The media

The apology made international news, and saw Twitter positively abuzz.

"We must face...our past without hesitation or reserve. We a good nation [that is] growing up. The Apology is "a profound act of moral insight by a nation searching its conscience. Today we listen to the stories of those who have waited so long to be heard," PM Gillard had said.

But as soon as the Apology finished, people were faced with division, chaos, dysfunction, and nothing like the day that promised national unity, function, and recognition on forced adoption issues.

Admittedly, Labour leadership speculations have been brewing for some time. However, in part when Simon Crean said labour leadership was in doubt just as the Apology finished, the media’s attention was taken from the serious, nationwide issues pertaining to forced adoption, including further recompenses owing, for ironically, lies, inaccuracies, and wrongful speculations that created more marginalisation and disappointment, not acceptance and acknowledgement. (Part of those recompenses being nationwide understanding, including from people whom remain intractably pro-adoption.)

No one said sorry to victims that media and certain politicians turned theirs (Media Watch, 25/3/13), and thus Australians’ attention, elsewhere. The Media Watch program stated the leadership challenge stories were inventions.

What happened sparks questions. Did a continuing white-over-white (invisible) bigotry, wrongful intractability, and shame and guilt among some Australians to face the truth, play a role? Did certain powerful people’s psychological impediments, or a social need, want to quash the Apology? Was what happened indicative of a broader Australian subconsciousness that diverted attention from the Apology? Was the media deliberately used for diversion; to build a sense of chaos?

Extraordinarily, TV news concentrated on the speculation about nothing, and actually changed schedules and extended time slots for the non-event. ABC news devoted a special 20 minutes from 7.00pm to it before the regular news began at 7.20pm. It was like the Apology hardly happened. At least one major national news network (Victoria) did not mention the Apology at all. In short, the ‘non-leadership-challenge’ story to some extents drowned forced adoption issues across media.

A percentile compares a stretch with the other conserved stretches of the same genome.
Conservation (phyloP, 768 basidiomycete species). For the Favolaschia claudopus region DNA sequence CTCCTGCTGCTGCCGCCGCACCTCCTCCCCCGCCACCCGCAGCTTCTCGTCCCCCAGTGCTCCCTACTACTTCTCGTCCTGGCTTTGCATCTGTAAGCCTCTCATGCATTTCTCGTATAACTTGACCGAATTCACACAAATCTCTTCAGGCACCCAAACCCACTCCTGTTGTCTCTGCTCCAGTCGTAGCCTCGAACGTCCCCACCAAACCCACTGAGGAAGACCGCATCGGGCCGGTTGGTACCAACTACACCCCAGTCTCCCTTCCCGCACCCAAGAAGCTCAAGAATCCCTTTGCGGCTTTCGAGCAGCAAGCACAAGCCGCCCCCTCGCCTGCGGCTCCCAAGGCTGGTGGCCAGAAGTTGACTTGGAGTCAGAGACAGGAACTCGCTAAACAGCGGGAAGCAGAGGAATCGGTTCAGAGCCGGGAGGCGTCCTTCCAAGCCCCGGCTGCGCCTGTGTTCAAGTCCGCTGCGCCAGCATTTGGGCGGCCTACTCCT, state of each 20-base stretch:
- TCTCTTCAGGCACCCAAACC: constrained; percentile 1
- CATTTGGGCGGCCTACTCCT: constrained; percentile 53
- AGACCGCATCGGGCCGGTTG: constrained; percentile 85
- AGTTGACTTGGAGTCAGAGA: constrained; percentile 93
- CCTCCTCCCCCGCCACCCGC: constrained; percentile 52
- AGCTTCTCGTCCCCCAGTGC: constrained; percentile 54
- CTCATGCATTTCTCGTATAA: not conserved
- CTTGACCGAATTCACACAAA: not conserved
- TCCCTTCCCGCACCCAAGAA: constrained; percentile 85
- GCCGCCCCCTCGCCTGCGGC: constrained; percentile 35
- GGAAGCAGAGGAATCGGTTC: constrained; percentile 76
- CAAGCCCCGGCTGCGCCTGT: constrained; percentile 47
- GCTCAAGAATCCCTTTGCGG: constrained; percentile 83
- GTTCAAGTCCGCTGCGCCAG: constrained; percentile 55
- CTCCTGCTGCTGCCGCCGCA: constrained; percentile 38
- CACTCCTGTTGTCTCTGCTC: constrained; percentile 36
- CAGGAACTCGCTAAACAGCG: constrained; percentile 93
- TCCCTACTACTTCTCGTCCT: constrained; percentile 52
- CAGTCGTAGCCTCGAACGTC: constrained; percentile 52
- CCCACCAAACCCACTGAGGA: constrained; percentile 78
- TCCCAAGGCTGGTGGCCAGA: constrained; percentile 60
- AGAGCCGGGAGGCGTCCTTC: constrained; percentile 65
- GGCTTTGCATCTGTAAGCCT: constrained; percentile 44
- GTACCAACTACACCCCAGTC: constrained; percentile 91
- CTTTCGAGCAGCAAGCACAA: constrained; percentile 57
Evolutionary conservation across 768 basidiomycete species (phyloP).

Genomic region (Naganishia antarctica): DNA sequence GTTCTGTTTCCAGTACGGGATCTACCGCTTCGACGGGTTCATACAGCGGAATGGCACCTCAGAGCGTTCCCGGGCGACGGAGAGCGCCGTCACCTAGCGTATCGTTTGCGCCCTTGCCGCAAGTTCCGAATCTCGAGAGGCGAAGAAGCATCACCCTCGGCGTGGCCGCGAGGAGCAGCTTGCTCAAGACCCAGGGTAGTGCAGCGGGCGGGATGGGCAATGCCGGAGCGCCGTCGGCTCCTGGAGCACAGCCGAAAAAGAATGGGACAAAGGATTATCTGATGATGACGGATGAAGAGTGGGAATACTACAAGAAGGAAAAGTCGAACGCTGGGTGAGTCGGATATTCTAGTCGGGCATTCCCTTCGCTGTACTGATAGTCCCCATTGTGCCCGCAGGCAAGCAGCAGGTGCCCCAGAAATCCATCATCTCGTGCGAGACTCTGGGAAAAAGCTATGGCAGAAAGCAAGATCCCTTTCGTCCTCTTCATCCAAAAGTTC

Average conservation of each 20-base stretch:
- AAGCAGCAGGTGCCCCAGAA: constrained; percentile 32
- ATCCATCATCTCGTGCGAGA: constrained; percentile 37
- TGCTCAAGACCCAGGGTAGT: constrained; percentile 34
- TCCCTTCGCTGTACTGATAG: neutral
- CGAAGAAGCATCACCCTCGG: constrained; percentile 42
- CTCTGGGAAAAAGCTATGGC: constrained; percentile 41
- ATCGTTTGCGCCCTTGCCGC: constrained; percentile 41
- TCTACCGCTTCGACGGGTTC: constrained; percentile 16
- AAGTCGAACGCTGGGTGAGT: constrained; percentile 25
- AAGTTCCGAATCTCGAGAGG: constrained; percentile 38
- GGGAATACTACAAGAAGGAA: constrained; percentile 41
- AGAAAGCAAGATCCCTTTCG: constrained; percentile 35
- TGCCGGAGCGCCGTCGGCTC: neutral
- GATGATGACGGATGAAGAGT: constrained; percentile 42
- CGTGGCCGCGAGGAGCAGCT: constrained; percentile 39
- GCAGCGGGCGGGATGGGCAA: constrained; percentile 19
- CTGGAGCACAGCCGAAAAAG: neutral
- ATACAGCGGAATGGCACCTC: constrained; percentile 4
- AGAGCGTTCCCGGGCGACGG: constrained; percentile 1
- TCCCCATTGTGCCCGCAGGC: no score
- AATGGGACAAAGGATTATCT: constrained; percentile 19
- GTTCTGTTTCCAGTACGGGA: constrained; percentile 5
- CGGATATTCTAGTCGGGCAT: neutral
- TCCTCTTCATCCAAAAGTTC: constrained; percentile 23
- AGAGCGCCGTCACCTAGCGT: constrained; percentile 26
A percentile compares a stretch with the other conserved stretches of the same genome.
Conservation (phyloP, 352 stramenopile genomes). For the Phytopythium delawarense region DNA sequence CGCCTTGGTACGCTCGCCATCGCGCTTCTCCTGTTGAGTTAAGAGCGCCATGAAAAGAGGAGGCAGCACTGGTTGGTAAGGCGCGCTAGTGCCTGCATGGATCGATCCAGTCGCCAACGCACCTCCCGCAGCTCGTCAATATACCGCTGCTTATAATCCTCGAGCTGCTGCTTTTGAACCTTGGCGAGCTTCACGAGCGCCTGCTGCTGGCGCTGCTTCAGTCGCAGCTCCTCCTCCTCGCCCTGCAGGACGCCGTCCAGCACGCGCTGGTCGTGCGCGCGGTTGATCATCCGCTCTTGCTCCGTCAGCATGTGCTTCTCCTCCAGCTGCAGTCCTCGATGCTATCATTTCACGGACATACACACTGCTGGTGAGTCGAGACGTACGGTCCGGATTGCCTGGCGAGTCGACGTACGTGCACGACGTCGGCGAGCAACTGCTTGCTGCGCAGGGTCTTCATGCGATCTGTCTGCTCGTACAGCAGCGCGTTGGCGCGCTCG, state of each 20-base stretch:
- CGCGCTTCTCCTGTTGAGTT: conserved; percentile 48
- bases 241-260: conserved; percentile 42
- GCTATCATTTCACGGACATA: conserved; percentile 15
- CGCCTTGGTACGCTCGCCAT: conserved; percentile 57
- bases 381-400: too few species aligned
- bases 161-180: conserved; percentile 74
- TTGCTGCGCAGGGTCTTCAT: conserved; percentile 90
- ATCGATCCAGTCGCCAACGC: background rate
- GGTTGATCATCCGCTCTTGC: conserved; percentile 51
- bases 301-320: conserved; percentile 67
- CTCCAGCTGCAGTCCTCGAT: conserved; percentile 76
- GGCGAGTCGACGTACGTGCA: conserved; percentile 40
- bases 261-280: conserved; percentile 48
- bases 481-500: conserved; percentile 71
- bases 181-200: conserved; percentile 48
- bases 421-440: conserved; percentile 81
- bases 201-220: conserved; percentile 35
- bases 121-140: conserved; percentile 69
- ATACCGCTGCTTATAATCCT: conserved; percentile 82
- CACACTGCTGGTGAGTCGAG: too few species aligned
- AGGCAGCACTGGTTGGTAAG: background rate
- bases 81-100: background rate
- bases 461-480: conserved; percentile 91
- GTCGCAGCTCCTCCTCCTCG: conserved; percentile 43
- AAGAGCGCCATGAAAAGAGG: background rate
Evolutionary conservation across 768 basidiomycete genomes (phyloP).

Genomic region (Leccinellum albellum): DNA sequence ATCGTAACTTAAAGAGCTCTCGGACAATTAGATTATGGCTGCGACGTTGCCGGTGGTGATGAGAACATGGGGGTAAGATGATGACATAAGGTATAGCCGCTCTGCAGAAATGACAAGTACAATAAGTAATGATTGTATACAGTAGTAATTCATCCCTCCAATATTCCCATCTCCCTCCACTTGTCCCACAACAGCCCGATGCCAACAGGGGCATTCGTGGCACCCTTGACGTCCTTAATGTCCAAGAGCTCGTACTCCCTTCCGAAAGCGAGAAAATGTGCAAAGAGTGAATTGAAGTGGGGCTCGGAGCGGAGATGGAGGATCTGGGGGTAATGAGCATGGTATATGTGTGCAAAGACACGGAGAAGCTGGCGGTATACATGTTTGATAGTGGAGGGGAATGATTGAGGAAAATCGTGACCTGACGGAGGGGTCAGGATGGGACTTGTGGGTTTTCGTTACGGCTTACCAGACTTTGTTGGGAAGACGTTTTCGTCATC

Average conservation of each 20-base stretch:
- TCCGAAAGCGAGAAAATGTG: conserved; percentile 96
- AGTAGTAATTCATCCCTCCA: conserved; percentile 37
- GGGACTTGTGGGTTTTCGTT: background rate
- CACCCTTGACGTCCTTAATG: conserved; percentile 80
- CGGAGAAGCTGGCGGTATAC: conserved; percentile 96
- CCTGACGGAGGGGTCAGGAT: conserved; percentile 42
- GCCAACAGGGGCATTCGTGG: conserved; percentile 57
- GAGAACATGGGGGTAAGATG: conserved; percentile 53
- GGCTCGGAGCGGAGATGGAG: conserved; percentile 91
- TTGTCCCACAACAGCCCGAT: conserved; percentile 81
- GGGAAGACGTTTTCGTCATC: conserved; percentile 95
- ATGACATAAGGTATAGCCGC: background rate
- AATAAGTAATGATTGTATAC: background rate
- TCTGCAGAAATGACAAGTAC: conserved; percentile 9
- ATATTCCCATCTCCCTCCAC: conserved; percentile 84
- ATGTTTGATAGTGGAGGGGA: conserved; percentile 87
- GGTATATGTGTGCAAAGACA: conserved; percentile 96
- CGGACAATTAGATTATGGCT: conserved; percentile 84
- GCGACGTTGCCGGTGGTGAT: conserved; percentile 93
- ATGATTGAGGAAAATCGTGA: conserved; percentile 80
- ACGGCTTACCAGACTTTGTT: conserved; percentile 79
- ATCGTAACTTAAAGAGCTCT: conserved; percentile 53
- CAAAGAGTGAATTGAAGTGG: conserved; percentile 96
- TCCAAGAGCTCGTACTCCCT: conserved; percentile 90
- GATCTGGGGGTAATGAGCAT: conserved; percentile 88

Left somewhat ignored, without dignity, and treated differently in terms of media coverage, we therefore lost a chance for wider social acknowledgement and acceptance. Here, it is understandable if many victims feel cheated.

Generally, Australians were left either feeling the Apology and issues are insignificant, or not knowing what to believe because the non-leadership-challenge-story apparently was far more important.

Media and some politicians to some extents broke our trust. Gillard and Abbott were diverted. There were no journalist doorstop questions, let alone a forced adoption press conference. The media neglected their fourth pillar responsibilities. Where were the actions that backed the words? We need everyone to know the truth.

What’s it mean? No other change? Where are we going?

"Australians will marvel at your determination to fight for the respect of history." Said PM Gillard, "The time of neglect is over." And yet, "We acknowledge that many of you still experience a constant struggle with identity, uncertainty and loss, and feel persistent tension."

The National Apology is welcomed as a great relief. However, some members of Australian society remain unable to face horrible truths and injustices about themselves. For instance, talkback radio evidences some people’s inability to accept the crimes and immoralities as being such. Criticisers on talkback radio saying: "We don’t need a sorry. Organisations [as Origins] are extremist. Forced adoption was right; the only choice; should continue.

Regrettably, the old "bullying arrogance" continues in some quarters. Perhaps some callous perpetrators may never admit to wrongdoing, nor change for the better. But they should be in no doubt, forced adoption and its myriad crimes were never right, regardless of the customs and culture of the then majority that said it were. Know the fundamental principles of morality and humanity do not change! Only governments and people do.

Sadly, after the National, and other apologies, little has changed for many. Promised counselling notwithstanding, many still suffer ostracism, demonising, prejudices, mental illness, bullying...that affect their well-being, threaten their right to self-determination, harm them... As one Origins member tells: "The day after the Apology a man on the street whom belongs to my adoptive parents’ church completely ignored me as he walked by. Again, I am painfully reminded of just how marginalised and alone I am. Not one person has contacted me since the Apology. I have to take sleeping pills to rest at all..."